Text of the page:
Griffith University mass gathering expert Dr Jamie Ranse is leading the development of Queensland’s framework around how we start holding mass gatherings and events again.
As society tries to regain some element of normality while living with the reality of COVID-19, Dr Ranse and Griffith University’s Mass Gathering Collaboration has been working behind the scenes to help formulate the Queensland Industry Framework for Safe Events.
Dr Ranse, from the School of Nursing and Midwifery, said the framework sets out key principles event organisers need to consider when starting to plan events in the time of COVID-19.
“We know not all events are going to go ahead as they had previously and some which come to mind straight away are like outdoor music festivals where people are normally close, in mosh pits and so forth,” Dr Ranse said.
“This framework gives some parameters and guidelines for people to think about how they can adapt their normal business of events to something that is more COVID safe.
“A music festival might be able to go ahead, but it might just need to take a different look and feel for the spectator.”
Dr Ranse’s expertise lies in the realm of emergency healthcare, primarily in the areas of high visibility, high consequence events that are either planned – such as mass gatherings and major events – or unplanned – like disasters or public health emergencies.
In 2019, Dr Ranse founded the Mass Gathering Collaboration at Griffith University, aiming to strengthen health security and health system resilience globally for mass gatherings, in partnership with communities, government, non-government, industry and academic organisations.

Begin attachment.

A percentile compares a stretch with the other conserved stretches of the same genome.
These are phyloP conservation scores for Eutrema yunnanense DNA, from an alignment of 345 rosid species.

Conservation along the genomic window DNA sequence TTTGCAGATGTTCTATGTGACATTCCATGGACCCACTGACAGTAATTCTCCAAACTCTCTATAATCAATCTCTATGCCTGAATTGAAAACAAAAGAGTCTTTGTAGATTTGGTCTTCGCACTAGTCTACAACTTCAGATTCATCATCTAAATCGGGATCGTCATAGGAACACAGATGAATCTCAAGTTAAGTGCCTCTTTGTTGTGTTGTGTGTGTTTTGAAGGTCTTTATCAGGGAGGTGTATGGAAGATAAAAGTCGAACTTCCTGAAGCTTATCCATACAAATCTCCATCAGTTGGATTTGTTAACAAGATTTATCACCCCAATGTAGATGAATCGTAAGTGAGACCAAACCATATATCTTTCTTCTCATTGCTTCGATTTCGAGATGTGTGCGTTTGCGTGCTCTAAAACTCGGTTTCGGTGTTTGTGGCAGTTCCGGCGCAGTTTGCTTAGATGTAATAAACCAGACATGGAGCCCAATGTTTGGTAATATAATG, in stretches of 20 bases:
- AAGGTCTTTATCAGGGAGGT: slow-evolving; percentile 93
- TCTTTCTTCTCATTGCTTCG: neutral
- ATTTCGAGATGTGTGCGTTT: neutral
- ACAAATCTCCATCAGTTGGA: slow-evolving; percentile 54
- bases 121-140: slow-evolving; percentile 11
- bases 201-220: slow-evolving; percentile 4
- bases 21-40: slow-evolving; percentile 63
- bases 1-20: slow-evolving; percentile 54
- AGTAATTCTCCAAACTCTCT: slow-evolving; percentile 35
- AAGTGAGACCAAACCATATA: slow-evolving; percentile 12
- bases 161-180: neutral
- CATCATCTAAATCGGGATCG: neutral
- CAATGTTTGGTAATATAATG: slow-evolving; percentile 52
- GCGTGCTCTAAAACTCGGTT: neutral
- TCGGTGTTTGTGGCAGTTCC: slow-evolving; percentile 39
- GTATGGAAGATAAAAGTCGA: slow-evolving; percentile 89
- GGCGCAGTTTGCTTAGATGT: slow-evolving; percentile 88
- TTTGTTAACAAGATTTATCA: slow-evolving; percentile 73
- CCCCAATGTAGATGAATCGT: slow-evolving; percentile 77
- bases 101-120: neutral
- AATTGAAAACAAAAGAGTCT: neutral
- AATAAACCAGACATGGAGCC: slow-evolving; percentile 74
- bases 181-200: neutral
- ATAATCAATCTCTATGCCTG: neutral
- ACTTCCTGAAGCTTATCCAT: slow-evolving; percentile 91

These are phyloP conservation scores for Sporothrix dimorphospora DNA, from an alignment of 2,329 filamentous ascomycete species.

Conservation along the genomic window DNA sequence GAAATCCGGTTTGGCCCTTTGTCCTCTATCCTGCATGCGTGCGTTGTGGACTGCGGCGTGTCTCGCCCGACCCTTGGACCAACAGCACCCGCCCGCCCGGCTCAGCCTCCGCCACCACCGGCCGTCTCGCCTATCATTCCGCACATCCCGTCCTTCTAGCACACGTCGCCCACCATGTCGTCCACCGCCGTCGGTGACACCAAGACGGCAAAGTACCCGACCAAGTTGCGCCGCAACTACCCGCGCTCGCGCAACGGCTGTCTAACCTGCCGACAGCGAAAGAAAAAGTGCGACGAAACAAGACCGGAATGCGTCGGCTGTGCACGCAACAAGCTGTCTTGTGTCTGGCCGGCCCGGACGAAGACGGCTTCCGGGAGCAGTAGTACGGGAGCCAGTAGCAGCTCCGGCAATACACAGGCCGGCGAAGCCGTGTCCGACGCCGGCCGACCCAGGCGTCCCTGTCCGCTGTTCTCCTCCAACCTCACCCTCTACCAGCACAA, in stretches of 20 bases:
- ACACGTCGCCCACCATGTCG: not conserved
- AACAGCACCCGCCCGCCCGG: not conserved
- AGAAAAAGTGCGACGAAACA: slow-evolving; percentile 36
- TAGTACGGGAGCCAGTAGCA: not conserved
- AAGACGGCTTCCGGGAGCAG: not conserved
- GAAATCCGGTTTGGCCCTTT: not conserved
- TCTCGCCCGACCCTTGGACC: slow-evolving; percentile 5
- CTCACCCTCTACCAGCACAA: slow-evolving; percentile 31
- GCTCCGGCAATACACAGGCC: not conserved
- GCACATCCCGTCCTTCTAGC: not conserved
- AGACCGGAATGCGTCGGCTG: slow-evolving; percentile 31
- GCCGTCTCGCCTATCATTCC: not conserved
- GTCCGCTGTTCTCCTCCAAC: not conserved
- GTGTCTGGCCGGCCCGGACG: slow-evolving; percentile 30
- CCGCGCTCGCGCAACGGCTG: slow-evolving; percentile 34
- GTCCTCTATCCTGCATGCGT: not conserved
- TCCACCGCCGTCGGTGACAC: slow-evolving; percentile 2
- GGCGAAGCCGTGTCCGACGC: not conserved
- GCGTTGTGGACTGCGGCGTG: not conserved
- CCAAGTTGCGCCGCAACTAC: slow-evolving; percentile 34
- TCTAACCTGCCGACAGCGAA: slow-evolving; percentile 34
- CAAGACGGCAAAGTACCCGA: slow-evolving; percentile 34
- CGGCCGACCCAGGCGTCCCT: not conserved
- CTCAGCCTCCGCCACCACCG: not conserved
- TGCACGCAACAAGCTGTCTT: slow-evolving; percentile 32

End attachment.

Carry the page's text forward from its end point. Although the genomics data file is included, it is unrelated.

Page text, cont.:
“It is really about ambulance, public health, emergency departments and people with knowledge around health and events coming together,” he said.
“We’ve leveraged the experience of this group of people, which is unique as most other event organisations or associations don’t necessarily have the same focus of health in events.
“People are starting to look up to Griffith University in this space and this is how we came to work on this framework.”
The health researcher said it was important events were able to occur again – whether it be sport, arts, culture or anything else, as they provide enormous social and economic benefits to the community.
“Humans are social beings and events are something that brings people together, often for a common cause,” Dr Ranse said.
“That grows people’s wellbeing from a psychosocial perspective, so there are positive health and community outcomes, and then it drives economic outcomes.
“The flow on effect of hosting events is we have more people in hotels, more people staying in cities longer, eating out at restaurants and maybe going to tourist attractions.
“The framework allows some of that to happen, and while it’s not going to allow all events to happen, it’s going to help people.”
Dr Ranse hoped health would continue to be a priority for future events.
“Often what has been the case in the past, is that health in events takes a back seat, as the focus is often on commercial and economic values… while health services for events are normally considered further down the list, even after security,” he said.
“I do think that this will make a stronger relationship between health and events and it will be something that will be at the forefront of people’s thinking as they go forward.
“That’s the silver lining of this cloud.”
Dr Ranse and Griffith University provided input in the framework, which was developed by the Queensland Tourism Industry Council in conjunction with Tourism and Events in Queensland, and the Department of State Development, Tourism and Innovation, in collaboration with Queensland Health and industry stakeholders.
During the COVID-19 pandemic, Dr Ranse has also provided consultancy to the World Health Organisation Western Pacific Regional Office regarding mass gathering non-pharmalogical interventions and mitigation strategies.